The summer of 1864 was one of dismay for President Abraham Lincoln and his administration: throughout the Union, the appetite for war had rapidly shrunk; particularly as compared to the heady days of 1860 that ushered Lincoln into the White House. While some voters in the North saw the continued prosecution of the war asContinue reading “The Election of 1864”
American history is replete with instances of the public pressuring a president to take action on an issue. On far fewer occasions, presidents, through speaking to voters, calling for congressional action, or issuing executive orders, have risked political capital to lead the public to advance on a prominent issue. In the middle of 1862, PresidentContinue reading “The Emancipation Proclamation”
From the time of the Election of 1860 to the beginning of Abraham Lincoln’s presidency, there was uncertainty as to how Lincoln and his administration would handle the growing Confederacy and existential crisis facing the country.
Every presidential election is consequential, but the Election of 1860 would play a significant role in whether the United States would remain one nation. The division of the North and South on the issue of slavery threatened to cause a secession of the South. The result of the election would determine whether that threat would materialize and causeContinue reading “The Election of 1860”
Senator Stephen Douglas had come into the political spotlight through his work in the Compromise of 1850 and the Kansas-Nebraska Act, which had temporarily held the country together but perpetuated the institution of slavery. Douglas, a Democrat, was a force to be reckoned with for keeping a seat in the United States Senate despite theContinue reading “The Lincoln-Douglas Debates of 1858”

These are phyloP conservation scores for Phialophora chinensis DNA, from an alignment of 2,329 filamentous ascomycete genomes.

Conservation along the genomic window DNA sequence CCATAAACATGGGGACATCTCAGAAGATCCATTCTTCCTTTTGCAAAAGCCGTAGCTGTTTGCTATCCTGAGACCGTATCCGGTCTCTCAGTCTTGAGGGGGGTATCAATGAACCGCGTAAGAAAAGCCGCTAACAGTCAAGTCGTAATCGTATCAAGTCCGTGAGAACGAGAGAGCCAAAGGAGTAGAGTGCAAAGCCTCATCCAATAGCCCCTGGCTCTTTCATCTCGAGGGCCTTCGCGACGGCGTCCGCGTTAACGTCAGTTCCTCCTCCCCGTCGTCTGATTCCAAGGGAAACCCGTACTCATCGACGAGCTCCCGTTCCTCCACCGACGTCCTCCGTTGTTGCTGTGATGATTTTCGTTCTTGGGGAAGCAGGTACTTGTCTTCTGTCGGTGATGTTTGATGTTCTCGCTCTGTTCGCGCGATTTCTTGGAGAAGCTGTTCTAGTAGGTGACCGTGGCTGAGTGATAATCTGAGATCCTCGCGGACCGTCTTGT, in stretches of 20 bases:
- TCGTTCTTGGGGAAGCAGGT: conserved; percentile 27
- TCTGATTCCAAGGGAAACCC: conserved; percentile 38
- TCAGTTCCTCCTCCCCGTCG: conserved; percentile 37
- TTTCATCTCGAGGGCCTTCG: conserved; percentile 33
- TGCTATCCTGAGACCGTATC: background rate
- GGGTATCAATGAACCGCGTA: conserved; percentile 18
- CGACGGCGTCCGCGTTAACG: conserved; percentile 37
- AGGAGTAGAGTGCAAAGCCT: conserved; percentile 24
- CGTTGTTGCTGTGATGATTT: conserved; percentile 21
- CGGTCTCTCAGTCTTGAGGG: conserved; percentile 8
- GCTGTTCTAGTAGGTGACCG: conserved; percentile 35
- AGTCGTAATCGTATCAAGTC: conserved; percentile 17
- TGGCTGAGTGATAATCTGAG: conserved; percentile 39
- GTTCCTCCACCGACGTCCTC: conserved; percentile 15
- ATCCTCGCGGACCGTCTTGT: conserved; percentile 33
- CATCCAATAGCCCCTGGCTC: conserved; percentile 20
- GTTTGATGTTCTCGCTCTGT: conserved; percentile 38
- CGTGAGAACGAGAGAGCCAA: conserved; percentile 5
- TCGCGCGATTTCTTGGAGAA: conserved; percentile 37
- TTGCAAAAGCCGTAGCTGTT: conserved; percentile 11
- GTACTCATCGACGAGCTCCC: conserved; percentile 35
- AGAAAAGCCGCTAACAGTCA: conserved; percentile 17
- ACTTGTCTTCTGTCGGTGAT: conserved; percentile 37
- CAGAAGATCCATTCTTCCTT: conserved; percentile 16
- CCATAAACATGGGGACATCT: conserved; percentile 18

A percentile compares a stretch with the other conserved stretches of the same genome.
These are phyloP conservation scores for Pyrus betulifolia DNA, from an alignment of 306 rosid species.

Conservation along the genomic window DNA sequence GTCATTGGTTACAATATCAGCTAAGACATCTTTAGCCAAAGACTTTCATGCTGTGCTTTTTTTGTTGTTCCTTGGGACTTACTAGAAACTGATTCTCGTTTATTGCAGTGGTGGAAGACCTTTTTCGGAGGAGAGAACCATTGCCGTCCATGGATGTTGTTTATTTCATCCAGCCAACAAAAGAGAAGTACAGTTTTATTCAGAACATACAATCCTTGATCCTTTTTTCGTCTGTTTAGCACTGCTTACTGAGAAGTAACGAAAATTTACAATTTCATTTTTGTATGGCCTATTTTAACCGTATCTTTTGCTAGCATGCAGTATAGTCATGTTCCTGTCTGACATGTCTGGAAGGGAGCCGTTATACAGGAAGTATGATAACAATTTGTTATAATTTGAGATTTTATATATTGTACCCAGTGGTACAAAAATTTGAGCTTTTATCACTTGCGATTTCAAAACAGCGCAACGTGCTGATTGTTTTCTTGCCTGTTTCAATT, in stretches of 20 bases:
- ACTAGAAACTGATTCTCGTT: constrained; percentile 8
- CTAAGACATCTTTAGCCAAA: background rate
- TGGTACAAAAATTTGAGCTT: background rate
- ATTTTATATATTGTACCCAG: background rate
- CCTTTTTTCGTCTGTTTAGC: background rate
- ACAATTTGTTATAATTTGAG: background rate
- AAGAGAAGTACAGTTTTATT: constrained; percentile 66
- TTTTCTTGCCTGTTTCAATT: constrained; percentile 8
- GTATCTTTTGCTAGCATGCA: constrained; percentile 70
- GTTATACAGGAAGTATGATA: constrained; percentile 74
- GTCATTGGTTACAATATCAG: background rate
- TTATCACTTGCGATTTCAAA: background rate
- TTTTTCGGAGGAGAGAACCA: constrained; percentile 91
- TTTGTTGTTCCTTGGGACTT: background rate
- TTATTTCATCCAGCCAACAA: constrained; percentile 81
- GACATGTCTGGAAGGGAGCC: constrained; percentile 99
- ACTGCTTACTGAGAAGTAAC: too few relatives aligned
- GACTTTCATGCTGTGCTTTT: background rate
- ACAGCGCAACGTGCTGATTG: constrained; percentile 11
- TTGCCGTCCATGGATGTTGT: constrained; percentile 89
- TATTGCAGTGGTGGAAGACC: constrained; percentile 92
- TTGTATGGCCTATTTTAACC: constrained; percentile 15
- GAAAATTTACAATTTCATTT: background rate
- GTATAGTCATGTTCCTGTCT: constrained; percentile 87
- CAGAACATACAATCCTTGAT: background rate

In 1857, the United States Supreme Court decided one of the most controversial cases in the history of the country. Just days after James Buchanan began his term as president, Chief Justice Roger Taney wrote the opinion for the Court, ruling that neither slaves nor freedmen could be citizens of the United States. The implicationsContinue reading “A Supreme Court Tragedy: Dred Scott v. Sandford”
The Democratic Party and Whig Party were the dominant political parties from the early 1830s up until the mid-1850s. Both were institutions in national politics despite not having a coherent national organization by cobbling together a diverse group of states to win elections. While the Democrats had a more populist agenda, the Whigs were moreContinue reading “The Evolving Political Parties of the 1850s”
In 1844, Asa Whitney, a merchant in New York, proposed that a transcontinental railroad be built. While he hoped to lead the construction of the railroad and reap the benefits of the ambitious project, that was not to be. However, three components of his plan captured the spirit of Americans toward the construction of theContinue reading “The Kansas-Nebraska Act”
Upon President Zachary Taylor taking office, he sent a message to Congress deploring the sectionalism that was pervading the country. See David Potter, The Impending Crisis: America Before the Civil War, 1848-1861, 91. He looked to George Washington’s warnings against “characterizing parties by geographical discriminations,” which appeared by 1849 to be a prescient warning. Id. citing James D. Richardson,Continue reading “The Compromise of 1850”
In the 15 years leading up to the Civil War, a wide variety of theories emerged for how the federal government should deal with slavery expanding, or not expanding, into the territories acquired by the United States.